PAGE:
(a)The SLPI was referred to as the Sign Communication Proficiency Interview (SCPI) from 1983 to May 2006.



  1. You and the interviewer will have a conversation about social and work topics. The interviewer will ask you questions, and you may ask questions.


  2. We want to get the best sample of your American Sign Language (ASL) skills.


  3. In order to elicit your best ASL skills, the interviewer may ask you to re-sign (restate) some responses.


  4. We will evaluate your ASL skills, including (a) ASL vocabulary; (b) clarity and control of sign production; (c) use of ASL grammatical features (for example, use of space, sign directionality, classifiers, time indicators, and sentence/discourse structure); (d) non-manual behaviors such as facial expression and body shifts, (e) fluency or smoothness of sign and fingerspelling production, and (f) comprehension (skill in receiving ASL).


  5. Please try to maintain a good "signing posture"; that is, please sit upright. This should help you to demonstrate your best sign ASL skills.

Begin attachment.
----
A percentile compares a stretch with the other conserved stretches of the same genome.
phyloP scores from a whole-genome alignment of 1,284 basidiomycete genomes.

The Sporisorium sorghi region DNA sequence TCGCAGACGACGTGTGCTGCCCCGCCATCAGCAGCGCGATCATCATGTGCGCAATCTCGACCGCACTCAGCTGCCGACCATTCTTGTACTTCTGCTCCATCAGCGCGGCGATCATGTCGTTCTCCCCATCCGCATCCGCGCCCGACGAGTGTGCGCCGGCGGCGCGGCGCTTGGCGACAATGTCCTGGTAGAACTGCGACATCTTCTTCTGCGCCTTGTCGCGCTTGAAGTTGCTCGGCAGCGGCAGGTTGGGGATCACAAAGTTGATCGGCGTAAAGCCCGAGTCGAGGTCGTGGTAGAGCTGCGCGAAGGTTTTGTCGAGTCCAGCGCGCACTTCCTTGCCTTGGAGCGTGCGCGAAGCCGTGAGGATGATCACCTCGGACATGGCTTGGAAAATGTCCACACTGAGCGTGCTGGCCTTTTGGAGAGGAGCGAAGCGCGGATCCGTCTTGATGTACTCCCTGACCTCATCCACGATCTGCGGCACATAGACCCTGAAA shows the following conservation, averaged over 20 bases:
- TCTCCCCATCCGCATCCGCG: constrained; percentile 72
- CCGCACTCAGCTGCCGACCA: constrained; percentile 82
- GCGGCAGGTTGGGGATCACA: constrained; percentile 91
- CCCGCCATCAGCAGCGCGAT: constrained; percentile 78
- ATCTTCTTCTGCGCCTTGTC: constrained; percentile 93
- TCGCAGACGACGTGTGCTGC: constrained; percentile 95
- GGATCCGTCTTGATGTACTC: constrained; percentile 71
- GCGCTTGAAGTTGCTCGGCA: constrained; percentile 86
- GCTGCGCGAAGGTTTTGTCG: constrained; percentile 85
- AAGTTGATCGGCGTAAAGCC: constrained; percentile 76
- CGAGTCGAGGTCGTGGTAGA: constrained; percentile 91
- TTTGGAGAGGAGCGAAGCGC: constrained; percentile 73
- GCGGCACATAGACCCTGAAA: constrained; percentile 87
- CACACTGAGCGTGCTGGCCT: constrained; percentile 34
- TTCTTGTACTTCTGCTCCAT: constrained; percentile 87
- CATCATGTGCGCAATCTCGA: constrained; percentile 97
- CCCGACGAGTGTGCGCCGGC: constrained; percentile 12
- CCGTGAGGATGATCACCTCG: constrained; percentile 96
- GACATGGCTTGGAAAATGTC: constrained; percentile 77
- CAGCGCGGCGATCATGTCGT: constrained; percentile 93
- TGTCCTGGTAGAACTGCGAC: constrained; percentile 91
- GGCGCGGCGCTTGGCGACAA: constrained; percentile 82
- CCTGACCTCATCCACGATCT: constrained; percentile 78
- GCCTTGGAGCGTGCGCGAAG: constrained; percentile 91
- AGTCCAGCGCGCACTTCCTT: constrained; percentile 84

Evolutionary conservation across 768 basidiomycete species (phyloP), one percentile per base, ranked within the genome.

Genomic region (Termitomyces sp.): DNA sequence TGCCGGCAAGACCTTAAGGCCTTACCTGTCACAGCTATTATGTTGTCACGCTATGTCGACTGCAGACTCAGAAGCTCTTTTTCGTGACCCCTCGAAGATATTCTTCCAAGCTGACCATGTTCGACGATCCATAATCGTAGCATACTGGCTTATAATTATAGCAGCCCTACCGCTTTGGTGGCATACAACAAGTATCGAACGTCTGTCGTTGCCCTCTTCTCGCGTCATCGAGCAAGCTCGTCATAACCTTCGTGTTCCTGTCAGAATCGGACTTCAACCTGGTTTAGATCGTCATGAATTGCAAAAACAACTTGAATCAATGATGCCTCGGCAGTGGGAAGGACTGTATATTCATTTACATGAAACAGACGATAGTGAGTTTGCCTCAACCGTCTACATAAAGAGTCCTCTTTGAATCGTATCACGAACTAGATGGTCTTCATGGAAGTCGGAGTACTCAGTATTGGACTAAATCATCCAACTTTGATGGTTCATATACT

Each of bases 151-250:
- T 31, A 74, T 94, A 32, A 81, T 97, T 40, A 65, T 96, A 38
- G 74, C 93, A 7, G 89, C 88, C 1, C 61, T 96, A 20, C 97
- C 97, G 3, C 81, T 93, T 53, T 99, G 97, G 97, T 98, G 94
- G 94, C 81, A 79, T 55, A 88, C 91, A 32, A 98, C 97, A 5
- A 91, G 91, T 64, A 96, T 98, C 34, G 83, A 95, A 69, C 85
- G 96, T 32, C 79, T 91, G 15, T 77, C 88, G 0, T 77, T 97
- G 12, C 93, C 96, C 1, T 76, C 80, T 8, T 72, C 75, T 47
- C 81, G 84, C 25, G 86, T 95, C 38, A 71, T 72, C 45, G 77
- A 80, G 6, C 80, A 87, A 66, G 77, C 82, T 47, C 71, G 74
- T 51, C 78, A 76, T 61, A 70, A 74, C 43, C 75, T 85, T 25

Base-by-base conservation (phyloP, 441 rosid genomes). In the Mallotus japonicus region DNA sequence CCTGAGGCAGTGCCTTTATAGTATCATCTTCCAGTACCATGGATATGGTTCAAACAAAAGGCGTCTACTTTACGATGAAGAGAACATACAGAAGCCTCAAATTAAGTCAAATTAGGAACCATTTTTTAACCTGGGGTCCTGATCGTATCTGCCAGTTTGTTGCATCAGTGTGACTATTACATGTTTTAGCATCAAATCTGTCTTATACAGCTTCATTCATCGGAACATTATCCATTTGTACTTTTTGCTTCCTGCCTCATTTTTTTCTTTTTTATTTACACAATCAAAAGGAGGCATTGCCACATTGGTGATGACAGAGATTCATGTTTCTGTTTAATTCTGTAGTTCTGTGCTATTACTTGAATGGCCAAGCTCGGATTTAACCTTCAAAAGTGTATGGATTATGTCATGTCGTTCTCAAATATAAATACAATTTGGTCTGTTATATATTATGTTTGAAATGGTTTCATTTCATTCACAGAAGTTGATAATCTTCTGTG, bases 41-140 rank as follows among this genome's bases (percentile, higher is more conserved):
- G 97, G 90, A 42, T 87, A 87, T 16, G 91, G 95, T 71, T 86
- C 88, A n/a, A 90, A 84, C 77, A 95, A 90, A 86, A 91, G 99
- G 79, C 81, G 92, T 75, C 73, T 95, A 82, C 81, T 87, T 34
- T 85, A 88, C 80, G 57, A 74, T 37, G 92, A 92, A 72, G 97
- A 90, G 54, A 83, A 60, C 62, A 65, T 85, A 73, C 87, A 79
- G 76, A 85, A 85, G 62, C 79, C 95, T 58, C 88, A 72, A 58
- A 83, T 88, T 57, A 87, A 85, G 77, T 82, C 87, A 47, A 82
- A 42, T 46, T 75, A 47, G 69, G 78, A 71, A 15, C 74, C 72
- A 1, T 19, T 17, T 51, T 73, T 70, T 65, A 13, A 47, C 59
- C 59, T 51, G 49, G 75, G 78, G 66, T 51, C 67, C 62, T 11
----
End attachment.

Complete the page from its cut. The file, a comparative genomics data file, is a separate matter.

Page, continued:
6. Please answer the questions as completely as possible. Do you have any questions? Please use ASL.



**NOTE: For videotape purposes, we would appreciate it if you would wear medium-to-dark, solid colored, skin contrasting clothing to your interview. Please do not wear white or very light colored clothing. Please sit on a chair, not a swivel or rocking chair, or on a bed. The background must be solid and plain. Thank you.




  1. RELAX! Take a deep breath, rub your hands, talk about the weather--anything that will help you to relax and be confident.